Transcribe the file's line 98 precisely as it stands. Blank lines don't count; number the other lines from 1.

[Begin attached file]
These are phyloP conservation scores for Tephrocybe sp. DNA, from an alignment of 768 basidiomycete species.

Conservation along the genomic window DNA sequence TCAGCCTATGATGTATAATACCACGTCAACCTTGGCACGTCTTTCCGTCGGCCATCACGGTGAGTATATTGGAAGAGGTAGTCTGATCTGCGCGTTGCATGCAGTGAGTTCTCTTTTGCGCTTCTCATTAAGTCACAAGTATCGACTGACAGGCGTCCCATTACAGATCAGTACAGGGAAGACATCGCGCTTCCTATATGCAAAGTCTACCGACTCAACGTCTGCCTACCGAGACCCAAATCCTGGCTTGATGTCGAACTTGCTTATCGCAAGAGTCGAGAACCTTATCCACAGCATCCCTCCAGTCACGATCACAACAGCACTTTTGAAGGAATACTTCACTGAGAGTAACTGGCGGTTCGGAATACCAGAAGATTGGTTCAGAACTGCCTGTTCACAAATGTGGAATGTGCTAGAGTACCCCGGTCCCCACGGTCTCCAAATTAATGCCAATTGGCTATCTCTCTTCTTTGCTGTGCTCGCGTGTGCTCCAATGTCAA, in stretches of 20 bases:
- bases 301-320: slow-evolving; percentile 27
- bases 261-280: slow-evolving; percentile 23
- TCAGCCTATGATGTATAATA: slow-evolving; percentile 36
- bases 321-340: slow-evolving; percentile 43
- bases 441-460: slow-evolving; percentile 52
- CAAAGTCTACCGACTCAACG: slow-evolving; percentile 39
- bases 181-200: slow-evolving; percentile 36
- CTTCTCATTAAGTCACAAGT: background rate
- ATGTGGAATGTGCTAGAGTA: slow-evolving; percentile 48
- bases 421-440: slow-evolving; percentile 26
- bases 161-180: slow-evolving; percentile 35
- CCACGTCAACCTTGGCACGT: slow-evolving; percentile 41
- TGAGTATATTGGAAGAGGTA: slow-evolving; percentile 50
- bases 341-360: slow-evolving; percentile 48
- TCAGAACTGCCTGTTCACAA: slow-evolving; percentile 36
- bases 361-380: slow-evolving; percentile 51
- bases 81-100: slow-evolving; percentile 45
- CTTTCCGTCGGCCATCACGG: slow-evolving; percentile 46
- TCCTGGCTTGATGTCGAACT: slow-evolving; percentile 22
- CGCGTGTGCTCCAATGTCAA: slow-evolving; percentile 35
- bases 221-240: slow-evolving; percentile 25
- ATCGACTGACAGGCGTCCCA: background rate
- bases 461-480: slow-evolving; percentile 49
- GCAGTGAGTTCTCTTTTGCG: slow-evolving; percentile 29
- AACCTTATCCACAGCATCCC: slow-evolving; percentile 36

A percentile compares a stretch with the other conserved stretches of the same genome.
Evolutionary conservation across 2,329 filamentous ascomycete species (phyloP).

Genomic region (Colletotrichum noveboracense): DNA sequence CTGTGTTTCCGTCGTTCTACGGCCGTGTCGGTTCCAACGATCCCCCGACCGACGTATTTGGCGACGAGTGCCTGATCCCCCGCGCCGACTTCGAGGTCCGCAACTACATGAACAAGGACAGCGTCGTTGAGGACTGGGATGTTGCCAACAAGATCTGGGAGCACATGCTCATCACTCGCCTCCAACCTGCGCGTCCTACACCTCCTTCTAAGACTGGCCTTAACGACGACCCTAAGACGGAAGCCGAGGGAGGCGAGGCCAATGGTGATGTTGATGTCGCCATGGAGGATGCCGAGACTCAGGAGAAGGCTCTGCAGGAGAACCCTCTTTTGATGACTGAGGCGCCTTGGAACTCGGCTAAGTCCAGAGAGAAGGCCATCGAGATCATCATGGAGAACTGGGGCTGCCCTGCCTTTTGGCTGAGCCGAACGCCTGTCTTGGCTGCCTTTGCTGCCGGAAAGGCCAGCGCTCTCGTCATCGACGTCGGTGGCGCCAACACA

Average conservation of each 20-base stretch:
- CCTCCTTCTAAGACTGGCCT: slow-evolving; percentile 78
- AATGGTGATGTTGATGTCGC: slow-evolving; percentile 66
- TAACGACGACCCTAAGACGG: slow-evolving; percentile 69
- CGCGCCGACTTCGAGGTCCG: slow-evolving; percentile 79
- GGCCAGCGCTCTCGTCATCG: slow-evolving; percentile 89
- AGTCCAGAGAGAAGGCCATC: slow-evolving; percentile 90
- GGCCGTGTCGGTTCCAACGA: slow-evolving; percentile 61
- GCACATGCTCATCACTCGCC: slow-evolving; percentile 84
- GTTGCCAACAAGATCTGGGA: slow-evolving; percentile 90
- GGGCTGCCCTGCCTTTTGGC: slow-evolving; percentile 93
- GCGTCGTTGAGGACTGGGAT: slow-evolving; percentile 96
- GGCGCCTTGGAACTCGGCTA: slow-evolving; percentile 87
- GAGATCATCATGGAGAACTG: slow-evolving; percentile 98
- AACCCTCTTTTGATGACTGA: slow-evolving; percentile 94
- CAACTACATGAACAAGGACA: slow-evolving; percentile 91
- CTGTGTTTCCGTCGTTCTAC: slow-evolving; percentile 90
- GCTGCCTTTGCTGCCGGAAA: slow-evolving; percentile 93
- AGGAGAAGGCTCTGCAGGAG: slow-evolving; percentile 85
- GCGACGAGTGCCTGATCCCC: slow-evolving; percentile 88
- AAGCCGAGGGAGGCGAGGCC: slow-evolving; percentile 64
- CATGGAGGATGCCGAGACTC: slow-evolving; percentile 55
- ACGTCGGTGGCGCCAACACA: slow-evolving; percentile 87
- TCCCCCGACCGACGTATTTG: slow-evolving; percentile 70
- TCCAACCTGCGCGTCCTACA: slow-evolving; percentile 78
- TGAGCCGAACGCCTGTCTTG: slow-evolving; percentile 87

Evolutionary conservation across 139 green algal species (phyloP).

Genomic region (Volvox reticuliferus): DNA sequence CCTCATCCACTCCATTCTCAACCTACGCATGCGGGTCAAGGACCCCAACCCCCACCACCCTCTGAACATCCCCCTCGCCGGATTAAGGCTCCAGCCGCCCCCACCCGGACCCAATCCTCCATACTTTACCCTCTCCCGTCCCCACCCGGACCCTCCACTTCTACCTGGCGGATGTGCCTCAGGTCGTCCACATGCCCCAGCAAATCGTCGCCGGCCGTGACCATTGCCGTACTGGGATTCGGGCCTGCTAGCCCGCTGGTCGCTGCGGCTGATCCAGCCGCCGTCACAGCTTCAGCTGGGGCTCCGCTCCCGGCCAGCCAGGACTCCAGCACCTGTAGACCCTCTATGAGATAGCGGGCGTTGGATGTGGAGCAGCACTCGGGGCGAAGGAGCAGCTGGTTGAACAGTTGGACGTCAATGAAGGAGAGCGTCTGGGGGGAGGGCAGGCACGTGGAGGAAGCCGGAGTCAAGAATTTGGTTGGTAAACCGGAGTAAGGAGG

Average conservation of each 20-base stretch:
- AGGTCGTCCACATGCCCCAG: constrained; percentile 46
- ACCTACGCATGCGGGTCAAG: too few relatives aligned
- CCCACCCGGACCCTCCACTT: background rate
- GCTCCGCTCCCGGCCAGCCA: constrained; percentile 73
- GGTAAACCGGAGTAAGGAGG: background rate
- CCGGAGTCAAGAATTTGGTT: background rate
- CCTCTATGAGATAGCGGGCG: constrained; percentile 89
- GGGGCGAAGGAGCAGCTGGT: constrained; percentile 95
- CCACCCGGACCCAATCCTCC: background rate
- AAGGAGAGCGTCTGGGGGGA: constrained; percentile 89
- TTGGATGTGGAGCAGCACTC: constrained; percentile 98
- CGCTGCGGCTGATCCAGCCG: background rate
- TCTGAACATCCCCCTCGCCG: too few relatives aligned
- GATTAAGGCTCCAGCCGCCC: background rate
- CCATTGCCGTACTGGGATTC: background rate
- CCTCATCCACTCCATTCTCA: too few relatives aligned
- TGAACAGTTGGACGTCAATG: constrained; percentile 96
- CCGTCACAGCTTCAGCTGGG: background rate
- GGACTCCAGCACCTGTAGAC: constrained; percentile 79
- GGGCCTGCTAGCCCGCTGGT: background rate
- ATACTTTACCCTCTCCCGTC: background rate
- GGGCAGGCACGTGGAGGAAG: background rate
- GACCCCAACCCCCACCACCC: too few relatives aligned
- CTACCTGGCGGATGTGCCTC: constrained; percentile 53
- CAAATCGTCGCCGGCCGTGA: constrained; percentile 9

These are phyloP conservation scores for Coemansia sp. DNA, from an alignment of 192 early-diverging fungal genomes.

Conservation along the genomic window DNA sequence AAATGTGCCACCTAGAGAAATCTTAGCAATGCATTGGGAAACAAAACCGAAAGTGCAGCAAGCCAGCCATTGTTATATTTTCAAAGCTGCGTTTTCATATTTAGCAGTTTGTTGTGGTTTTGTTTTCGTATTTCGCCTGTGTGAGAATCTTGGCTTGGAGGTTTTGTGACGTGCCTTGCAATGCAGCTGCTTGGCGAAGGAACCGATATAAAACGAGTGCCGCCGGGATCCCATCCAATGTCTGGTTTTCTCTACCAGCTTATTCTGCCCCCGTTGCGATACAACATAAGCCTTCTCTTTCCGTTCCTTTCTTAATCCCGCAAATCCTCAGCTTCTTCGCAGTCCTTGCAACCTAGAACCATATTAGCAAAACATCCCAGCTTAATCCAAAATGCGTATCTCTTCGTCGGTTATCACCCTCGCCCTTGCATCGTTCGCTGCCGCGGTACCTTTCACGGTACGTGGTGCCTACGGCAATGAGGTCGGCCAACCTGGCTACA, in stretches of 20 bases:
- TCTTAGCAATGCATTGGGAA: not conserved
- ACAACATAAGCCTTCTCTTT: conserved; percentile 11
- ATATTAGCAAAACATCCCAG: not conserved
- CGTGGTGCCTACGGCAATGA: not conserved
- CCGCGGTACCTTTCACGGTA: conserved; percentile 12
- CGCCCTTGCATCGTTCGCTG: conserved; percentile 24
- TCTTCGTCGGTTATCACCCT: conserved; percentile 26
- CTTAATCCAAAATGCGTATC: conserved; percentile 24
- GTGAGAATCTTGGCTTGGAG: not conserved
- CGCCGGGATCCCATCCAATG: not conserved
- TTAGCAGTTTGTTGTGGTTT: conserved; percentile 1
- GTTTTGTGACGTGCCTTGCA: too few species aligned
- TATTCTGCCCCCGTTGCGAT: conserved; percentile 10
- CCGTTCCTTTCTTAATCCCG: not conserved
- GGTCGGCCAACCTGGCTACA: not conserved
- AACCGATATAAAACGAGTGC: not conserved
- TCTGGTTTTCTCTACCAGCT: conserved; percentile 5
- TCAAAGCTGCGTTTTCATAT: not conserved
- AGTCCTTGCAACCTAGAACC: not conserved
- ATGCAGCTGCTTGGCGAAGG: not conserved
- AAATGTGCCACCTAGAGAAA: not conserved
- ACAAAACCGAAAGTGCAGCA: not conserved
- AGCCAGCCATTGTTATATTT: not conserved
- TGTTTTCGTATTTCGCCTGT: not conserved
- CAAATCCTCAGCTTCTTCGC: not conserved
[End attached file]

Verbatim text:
- GTTTTGTGACGTGCCTTGCA: too few species aligned